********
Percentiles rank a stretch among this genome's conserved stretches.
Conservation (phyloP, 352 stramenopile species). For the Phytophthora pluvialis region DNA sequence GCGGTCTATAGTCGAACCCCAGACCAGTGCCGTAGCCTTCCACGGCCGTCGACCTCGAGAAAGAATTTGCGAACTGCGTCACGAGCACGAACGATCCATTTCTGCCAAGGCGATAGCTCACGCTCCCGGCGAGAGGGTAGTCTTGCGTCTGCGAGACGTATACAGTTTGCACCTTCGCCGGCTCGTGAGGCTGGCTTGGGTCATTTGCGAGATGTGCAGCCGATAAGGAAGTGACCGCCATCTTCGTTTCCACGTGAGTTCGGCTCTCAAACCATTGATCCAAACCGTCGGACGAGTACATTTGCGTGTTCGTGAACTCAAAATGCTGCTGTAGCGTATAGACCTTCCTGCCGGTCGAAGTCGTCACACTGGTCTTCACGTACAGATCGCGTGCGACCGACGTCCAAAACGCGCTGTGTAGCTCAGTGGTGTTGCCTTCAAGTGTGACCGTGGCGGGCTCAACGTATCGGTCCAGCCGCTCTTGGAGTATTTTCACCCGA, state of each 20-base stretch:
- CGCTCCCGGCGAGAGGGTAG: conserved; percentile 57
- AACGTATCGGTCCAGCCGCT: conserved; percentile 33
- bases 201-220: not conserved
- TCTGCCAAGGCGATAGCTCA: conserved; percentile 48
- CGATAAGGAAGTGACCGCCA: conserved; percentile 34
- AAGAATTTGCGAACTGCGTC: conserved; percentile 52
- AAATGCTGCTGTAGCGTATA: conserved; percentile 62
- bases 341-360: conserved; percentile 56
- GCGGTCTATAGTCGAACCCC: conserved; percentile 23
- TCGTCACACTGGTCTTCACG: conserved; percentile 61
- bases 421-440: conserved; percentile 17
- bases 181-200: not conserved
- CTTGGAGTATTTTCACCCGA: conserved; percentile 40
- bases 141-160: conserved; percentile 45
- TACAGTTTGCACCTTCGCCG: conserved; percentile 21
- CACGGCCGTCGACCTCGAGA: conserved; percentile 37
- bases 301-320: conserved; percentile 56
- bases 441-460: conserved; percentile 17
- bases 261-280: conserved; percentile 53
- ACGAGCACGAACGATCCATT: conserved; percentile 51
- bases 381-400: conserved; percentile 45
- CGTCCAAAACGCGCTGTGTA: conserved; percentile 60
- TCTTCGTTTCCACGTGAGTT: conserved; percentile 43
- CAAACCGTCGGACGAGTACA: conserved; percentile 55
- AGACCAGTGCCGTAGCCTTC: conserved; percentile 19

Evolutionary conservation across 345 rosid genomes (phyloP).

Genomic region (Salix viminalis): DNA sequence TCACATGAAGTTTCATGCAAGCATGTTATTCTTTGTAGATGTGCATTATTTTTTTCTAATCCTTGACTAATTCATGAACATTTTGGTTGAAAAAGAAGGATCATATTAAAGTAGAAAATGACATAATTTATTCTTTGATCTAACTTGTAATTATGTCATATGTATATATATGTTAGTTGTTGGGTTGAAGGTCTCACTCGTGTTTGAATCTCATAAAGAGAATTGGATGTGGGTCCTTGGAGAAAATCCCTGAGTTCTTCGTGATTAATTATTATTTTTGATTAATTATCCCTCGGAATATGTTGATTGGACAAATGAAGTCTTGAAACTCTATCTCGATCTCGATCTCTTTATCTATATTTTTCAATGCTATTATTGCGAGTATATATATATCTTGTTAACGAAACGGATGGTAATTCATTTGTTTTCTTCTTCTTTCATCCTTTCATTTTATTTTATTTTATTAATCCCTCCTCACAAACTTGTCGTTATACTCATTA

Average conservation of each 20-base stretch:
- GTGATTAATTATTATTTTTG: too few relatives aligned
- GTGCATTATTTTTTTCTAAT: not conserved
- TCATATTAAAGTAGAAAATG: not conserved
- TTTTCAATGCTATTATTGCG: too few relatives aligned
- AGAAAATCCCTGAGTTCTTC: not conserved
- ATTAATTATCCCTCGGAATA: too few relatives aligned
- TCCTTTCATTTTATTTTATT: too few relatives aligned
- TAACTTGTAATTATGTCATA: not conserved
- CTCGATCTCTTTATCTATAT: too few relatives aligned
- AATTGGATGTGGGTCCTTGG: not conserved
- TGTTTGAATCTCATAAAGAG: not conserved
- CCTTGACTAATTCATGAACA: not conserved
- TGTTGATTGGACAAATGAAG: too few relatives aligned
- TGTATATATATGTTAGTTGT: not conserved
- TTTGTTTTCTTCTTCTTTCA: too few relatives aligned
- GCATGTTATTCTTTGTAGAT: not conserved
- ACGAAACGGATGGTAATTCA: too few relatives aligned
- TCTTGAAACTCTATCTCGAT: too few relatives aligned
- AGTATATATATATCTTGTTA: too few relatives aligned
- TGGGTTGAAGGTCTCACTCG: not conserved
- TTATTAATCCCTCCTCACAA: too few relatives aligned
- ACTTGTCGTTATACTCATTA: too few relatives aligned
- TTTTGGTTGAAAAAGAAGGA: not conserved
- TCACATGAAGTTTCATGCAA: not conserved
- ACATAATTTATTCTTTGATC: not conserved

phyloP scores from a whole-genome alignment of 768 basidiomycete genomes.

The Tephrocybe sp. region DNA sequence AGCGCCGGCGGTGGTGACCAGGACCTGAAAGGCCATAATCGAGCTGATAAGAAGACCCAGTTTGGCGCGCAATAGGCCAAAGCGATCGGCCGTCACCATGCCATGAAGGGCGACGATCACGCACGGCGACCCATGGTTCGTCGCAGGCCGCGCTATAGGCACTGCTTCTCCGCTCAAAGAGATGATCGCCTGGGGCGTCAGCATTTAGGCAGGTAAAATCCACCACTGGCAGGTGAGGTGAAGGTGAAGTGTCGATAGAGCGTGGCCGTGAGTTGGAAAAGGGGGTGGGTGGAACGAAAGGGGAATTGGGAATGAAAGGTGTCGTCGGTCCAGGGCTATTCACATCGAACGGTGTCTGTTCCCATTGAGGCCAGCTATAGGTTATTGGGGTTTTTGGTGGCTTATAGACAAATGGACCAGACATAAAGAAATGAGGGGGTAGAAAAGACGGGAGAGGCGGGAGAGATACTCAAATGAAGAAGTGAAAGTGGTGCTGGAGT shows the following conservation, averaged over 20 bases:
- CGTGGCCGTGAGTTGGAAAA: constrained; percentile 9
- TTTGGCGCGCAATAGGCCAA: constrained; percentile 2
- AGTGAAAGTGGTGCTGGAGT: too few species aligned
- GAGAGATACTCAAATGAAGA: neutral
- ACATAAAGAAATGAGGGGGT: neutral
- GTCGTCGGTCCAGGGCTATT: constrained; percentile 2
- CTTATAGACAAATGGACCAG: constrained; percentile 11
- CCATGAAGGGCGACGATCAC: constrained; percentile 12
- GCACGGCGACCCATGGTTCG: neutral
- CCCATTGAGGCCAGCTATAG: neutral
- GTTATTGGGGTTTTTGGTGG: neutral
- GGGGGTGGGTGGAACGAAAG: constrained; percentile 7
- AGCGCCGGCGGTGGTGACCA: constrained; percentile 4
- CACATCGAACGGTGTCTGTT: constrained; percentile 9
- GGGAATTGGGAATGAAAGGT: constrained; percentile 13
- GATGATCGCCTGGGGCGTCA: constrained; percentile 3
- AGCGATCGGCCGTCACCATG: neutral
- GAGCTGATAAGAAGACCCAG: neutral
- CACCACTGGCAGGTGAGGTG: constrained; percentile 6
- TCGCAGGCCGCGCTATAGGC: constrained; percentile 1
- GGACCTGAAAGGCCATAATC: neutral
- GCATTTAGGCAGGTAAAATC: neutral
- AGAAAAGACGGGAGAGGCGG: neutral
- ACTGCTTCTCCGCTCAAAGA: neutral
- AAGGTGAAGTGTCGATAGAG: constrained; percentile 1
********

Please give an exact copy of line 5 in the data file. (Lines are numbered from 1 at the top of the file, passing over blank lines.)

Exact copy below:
- bases 201-220: not conserved